valuation v_i\qual_j for item $j$, where $v_i$ and \qual_j are positive
quantities associated with buyer $i$ and item $j$ respectively. We present a
polynomial time algorithm to solve the revenue-maximizing competitive
equilibrium problem. For envy-free pricing, if the demand of each buyer is
bounded by a constant, a revenue maximizing solution can be found efficiently;
the general demand case is shown to be NP-hard.Comment: page2

### Pricing Ad Slots with Consecutive Multi-unit Demand

We consider the optimal pricing problem for a model of the rich media
advertisement market, as well as other related applications. In this market,
there are multiple buyers (advertisers), and items (slots) that are arranged in
a line such as a banner on a website. Each buyer desires a particular number of
{\em consecutive} slots and has a per-unit-quality value $v_i$ (dependent on
the ad only) while each slot $j$ has a quality $q_j$ (dependent on the position
only such as click-through rate in position auctions). Hence, the valuation of
the buyer $i$ for item $j$ is $v_iq_j$. We want to decide the allocations and
the prices in order to maximize the total revenue of the market maker.
A key difference from the traditional position auction is the advertiser's
requirement of a fixed number of consecutive slots. Consecutive slots may be
needed for a large size rich media ad. We study three major pricing mechanisms,
the Bayesian pricing model, the maximum revenue market equilibrium model and an
envy-free solution model. Under the Bayesian model, we design a polynomial time
computable truthful mechanism which is optimum in revenue. For the market
equilibrium paradigm, we find a polynomial time algorithm to obtain the maximum
revenue market equilibrium solution. In envy-free settings, an optimal solution
is presented when the buyers have the same demand for the number of consecutive
slots. We conduct a simulation that compares the revenues from the above
schemes and gives convincing results.Comment: 27page

### Are Equivariant Equilibrium Approximators Beneficial?

Recently, remarkable progress has been made by approximating Nash equilibrium
(NE), correlated equilibrium (CE), and coarse correlated equilibrium (CCE)
through function approximation that trains a neural network to predict
equilibria from game representations. Furthermore, equivariant architectures
are widely adopted in designing such equilibrium approximators in normal-form
games. In this paper, we theoretically characterize benefits and limitations of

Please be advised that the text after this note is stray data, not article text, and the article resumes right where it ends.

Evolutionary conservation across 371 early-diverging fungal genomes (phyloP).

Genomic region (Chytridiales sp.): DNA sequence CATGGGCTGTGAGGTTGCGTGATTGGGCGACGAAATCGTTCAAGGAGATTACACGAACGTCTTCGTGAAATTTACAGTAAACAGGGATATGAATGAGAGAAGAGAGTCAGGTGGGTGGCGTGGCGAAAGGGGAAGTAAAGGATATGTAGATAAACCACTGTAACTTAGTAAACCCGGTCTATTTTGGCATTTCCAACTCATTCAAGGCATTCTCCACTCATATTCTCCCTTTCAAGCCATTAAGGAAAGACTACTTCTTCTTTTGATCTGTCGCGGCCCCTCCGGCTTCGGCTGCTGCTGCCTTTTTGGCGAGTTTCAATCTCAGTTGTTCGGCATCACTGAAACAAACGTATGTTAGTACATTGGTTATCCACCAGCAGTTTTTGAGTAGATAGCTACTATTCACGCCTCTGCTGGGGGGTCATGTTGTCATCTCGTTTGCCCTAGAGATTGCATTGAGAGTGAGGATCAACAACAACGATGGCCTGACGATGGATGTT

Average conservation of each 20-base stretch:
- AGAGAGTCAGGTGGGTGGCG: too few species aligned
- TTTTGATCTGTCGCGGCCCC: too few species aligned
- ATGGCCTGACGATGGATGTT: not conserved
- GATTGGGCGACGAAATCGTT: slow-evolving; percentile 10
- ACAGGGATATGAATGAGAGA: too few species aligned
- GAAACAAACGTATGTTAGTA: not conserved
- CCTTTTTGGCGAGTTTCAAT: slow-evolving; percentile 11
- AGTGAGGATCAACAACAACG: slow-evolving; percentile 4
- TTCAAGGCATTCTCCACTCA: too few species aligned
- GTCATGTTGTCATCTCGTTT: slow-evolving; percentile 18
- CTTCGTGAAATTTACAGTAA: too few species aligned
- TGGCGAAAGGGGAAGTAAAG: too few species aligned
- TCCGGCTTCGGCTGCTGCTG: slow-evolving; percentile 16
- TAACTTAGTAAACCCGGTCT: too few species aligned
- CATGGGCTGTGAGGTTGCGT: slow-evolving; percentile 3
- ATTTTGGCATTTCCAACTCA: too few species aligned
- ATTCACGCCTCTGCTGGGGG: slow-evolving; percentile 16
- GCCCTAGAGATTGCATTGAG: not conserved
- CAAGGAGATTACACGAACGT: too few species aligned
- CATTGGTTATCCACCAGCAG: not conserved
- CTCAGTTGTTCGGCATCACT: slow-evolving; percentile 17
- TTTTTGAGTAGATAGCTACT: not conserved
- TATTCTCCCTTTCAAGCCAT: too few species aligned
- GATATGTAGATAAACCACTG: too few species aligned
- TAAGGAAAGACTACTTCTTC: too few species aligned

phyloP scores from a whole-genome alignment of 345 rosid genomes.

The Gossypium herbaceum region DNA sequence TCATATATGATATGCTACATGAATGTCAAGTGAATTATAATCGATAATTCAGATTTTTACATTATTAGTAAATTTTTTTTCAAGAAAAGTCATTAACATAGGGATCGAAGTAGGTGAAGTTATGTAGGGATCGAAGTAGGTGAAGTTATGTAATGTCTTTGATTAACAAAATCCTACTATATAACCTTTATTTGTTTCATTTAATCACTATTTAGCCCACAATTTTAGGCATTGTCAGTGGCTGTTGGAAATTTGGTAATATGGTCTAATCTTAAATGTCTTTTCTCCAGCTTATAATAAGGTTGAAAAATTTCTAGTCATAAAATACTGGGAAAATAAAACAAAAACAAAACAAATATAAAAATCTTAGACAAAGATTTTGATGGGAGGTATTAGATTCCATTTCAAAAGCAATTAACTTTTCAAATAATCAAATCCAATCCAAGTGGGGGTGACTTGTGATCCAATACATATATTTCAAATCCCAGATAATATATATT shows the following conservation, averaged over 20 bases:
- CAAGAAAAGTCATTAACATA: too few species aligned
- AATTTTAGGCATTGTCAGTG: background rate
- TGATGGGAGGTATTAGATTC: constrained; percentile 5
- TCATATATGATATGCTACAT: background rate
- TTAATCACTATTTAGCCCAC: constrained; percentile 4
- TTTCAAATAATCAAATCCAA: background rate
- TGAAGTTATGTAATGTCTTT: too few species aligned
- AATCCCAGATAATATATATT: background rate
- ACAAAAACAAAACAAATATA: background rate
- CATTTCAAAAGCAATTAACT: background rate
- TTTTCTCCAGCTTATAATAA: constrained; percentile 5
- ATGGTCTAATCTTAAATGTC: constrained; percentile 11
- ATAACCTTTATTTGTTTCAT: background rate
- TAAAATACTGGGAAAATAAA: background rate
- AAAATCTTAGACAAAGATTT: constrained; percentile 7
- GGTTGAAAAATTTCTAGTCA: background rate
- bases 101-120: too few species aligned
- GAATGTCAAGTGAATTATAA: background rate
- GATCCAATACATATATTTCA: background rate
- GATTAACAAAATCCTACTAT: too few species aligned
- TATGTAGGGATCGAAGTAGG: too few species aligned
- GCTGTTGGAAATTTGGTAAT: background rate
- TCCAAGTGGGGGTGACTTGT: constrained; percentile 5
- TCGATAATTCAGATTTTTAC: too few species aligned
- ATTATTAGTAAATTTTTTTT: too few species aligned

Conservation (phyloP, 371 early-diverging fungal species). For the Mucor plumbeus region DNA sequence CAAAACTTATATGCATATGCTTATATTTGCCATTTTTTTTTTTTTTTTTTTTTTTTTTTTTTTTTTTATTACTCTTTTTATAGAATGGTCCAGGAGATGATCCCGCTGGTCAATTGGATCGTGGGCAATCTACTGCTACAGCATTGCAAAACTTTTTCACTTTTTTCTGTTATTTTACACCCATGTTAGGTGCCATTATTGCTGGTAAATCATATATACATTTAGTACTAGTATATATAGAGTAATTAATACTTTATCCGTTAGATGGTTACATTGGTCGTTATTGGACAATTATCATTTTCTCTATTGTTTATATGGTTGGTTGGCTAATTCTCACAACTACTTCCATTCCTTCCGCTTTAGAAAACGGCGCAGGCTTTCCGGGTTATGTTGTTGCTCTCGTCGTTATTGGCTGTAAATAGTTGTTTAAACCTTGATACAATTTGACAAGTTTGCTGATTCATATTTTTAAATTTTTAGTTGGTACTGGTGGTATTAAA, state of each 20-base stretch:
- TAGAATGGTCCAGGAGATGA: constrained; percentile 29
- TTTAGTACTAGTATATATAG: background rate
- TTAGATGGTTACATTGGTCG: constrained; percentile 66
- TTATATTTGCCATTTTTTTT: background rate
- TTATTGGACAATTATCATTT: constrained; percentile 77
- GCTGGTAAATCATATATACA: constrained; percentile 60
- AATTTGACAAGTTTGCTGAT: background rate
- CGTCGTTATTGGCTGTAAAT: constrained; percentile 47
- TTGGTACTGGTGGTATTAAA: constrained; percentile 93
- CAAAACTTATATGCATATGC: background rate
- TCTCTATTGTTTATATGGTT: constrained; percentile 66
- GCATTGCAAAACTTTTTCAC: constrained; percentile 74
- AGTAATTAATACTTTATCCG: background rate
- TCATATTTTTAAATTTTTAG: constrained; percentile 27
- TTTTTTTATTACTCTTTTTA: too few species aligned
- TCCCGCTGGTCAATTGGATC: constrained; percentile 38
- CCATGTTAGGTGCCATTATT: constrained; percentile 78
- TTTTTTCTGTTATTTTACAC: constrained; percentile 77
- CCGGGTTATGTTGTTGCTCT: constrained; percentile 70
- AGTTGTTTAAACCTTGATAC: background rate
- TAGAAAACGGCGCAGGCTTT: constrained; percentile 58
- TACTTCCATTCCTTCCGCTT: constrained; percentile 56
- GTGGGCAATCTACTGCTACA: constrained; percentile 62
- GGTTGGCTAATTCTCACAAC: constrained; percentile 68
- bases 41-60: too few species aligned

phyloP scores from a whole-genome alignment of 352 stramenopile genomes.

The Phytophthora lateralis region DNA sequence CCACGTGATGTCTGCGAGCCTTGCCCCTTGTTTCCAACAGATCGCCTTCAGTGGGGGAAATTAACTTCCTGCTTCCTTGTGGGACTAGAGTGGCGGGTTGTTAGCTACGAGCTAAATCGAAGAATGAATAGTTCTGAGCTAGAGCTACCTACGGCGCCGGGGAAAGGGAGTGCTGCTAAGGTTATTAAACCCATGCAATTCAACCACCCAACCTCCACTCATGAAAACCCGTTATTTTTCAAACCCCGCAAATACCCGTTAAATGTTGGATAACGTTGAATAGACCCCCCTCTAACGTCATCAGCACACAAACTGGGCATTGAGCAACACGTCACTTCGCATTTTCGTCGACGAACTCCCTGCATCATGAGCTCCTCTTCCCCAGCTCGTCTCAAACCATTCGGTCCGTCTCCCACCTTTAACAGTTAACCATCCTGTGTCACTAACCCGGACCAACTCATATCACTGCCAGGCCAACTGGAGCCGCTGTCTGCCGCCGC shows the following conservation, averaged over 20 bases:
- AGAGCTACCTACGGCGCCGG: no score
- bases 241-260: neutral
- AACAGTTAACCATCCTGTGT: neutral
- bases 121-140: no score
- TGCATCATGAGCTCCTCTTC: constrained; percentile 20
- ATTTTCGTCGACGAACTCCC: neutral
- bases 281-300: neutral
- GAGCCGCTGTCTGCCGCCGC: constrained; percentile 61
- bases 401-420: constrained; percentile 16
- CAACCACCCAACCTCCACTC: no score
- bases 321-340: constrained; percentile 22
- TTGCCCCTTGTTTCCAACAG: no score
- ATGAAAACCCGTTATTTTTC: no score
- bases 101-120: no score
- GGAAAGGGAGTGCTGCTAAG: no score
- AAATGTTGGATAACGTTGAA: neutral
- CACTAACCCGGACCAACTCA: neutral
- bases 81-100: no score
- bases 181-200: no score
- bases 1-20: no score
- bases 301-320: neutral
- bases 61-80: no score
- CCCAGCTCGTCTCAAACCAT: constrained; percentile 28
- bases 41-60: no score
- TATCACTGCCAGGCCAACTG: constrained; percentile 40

equivariant equilibrium approximators. For the benefits, we show that they
enjoy better generalizability than general ones and can achieve better
approximations when the payoff distribution is permutation-invariant. For the
limitations, we discuss their drawbacks in terms of equilibrium selection and
social welfare. Together, our results help to understand the role of
equivariance in equilibrium approximators.Comment: To appear in ICML 202

### Smoothed and Average-Case Approximation Ratios of Mechanisms: Beyond the Worst-Case Analysis

The approximation ratio has become one of the dominant measures in mechanism design problems. In light of analysis of algorithms, we define the smoothed approximation ratio to compare the performance of the optimal mechanism and a truthful mechanism when the inputs are subject to random perturbations of the worst-case inputs, and define the average-case approximation ratio to compare the performance of these two mechanisms when the inputs follow a distribution. For the one-sided matching problem, Filos-Ratsikas et al. [2014] show that, amongst all truthful mechanisms, random priority achieves the tight approximation ratio bound of Theta(sqrt{n}). We prove that, despite of this worst-case bound, random priority has a constant smoothed approximation ratio. This is, to our limited knowledge, the first work that asymptotically differentiates the smoothed approximation ratio from the worst-case approximation ratio for mechanism design problems. For the average-case, we show that our approximation ratio can be improved to 1+e. These results partially explain why random priority has been successfully used in practice, although in the worst case the optimal social welfare is Theta(sqrt{n}) times of what random priority achieves.
These results also pave the way for further studies of smoothed and average-case analysis for approximate mechanism design problems, beyond the worst-case analysis